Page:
The proportion of malnourished and of starving people in the world has been more or less continually decreasing for at least several centuries. This is due to an increasing supply of food and to overall gains in economic efficiency. In 40 years, the proportion of malnourished people in the developing world has been more than halved. The proportion of starving people has decreased even faster.

Until 2017, worldwide deaths from famine had been falling dramatically. The World Peace Foundation reported that from the 1870s to the 1970s, great famines killed an average of 928,000 people a year. Since 1980, annual deaths had dropped to an average of 75,000, less than 10% of what they had been until the 1970s. That reduction was achieved despite the approximately 150,000 lives lost in the 2011 Somalia famine. Yet in 2017, the UN officially declared famine had returned to Africa, with about 20 million people at risk of death from starvation in Nigeria, in South Sudan, in Yemen, and in Somalia.

 

 

Plastic in the oceans threatens food supplies as fish shortages

 

 

FUTURE RISKS

The Guardian reports that in 2007 approximately 40% of the world's agricultural land is seriously degraded. If current trends of soil degradation continue in Africa, the continent might be able to feed just 25% of its population by 2025, according to UNU's Ghana-based Institute for Natural Resources in Africa. As of late 2007, increased farming for use in biofuels, along with world oil prices at nearly $100 a barrel, has pushed up the price of grain used to feed poultry and dairy cows and other cattle, causing higher prices of wheat (up 58%), soybean (up 32%), and maize (up 11%) over the year. In 2007 Food riots have taken place in many countries across the world. An epidemic of stem rust, which is destructive to wheat and is caused by race Ug99, has in 2007 spread across Africa and into Asia.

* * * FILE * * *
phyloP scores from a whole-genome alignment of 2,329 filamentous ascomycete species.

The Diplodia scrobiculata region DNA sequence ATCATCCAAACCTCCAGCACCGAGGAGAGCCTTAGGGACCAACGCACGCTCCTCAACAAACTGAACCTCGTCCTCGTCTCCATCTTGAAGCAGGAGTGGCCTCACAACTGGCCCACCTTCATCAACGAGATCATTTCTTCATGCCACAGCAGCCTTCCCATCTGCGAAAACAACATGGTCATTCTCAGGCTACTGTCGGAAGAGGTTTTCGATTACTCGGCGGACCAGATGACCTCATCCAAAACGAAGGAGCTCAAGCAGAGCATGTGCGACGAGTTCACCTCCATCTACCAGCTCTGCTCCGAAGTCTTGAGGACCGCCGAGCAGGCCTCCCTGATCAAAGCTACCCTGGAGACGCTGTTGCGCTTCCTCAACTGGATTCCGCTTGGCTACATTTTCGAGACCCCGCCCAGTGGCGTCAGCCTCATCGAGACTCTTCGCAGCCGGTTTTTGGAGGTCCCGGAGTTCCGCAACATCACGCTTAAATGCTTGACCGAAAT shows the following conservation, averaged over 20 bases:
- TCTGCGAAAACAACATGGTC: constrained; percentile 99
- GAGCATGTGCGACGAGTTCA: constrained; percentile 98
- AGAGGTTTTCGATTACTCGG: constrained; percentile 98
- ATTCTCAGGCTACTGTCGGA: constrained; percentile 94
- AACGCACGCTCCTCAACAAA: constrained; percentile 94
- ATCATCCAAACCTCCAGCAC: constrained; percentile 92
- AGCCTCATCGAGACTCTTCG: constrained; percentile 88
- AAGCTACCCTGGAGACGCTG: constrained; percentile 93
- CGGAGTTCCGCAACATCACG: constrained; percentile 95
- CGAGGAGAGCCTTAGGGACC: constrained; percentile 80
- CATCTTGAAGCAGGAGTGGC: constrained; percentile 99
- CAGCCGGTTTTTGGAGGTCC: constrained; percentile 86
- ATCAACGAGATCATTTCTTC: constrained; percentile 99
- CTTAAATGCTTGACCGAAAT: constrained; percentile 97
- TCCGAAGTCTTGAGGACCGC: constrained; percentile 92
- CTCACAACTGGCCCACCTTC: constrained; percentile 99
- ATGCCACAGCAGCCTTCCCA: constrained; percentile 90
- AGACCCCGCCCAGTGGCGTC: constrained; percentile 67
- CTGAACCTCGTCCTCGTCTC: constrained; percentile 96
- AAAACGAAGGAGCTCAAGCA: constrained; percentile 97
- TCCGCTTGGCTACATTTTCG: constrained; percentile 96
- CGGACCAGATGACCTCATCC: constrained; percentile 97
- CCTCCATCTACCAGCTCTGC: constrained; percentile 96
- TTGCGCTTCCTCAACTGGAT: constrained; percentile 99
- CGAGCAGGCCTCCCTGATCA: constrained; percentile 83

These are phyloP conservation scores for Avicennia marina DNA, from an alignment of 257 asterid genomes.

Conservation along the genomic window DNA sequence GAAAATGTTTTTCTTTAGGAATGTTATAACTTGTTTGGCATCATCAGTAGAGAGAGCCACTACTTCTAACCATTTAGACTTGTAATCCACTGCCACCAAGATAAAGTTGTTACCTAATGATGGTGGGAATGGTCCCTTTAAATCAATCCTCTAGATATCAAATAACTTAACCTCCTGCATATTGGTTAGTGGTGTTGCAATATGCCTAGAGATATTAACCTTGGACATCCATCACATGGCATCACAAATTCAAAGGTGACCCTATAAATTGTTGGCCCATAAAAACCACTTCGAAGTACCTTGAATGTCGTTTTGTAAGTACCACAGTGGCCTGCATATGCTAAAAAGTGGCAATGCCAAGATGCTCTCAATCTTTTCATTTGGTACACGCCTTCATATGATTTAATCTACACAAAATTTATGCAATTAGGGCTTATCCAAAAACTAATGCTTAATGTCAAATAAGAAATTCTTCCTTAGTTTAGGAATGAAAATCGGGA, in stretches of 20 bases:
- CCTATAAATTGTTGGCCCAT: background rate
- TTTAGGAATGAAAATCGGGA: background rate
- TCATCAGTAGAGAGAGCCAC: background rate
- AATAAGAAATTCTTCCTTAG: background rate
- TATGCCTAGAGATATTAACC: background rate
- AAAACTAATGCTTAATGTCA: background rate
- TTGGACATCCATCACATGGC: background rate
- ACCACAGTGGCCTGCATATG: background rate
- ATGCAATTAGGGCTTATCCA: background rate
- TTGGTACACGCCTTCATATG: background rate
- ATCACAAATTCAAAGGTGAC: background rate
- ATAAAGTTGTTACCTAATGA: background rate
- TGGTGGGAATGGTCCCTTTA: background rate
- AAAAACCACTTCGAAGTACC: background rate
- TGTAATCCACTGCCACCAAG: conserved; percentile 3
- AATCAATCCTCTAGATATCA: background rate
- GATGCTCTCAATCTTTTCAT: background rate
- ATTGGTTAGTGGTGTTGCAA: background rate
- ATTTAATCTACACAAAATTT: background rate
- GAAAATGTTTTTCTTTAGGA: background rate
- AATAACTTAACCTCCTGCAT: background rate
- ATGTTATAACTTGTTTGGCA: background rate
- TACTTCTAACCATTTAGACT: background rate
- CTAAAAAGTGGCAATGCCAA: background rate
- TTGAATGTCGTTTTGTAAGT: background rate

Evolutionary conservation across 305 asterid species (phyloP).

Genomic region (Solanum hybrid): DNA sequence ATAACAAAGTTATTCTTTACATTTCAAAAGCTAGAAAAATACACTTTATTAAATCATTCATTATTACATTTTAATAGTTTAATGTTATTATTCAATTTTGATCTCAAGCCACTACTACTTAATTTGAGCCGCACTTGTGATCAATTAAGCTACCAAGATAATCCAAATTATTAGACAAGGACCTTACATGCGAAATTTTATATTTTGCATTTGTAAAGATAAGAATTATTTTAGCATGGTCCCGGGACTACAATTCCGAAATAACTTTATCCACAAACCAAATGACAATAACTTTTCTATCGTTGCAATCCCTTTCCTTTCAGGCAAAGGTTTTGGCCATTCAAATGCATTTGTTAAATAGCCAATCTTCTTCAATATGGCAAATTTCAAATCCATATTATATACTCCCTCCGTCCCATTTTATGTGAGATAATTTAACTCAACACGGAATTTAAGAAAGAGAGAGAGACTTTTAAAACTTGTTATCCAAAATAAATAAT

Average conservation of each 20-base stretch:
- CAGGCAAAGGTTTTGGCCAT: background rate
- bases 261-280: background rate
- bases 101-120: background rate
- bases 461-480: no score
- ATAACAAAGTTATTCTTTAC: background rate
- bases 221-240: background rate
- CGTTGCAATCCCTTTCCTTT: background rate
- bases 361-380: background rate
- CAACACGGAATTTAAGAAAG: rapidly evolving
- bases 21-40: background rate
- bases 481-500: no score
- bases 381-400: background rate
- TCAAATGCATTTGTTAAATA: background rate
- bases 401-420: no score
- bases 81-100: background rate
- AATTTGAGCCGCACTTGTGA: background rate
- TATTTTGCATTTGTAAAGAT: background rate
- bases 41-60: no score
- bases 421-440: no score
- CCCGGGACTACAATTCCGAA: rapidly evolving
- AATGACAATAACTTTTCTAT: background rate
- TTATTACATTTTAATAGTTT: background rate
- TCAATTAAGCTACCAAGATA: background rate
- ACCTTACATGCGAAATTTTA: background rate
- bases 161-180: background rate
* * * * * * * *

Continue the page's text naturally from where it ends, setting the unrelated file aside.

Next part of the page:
Beginning in the 20th century, nitrogen fertilizers, new pesticides, desert farming, and other agricultural technologies began to be used to increase food production, in part to combat famine. Between 1950 and 1984, as the Green Revolution influenced agriculture] world grain production increased by 250%. Developed nations have shared these technologies with developing nations with a famine problem. However, as early as 1995, there were signs that these new developments may contribute to the decline of arable land (e.g. persistence of pesticides leading to soil contamination, salt accumulation due to irrigation, erosion).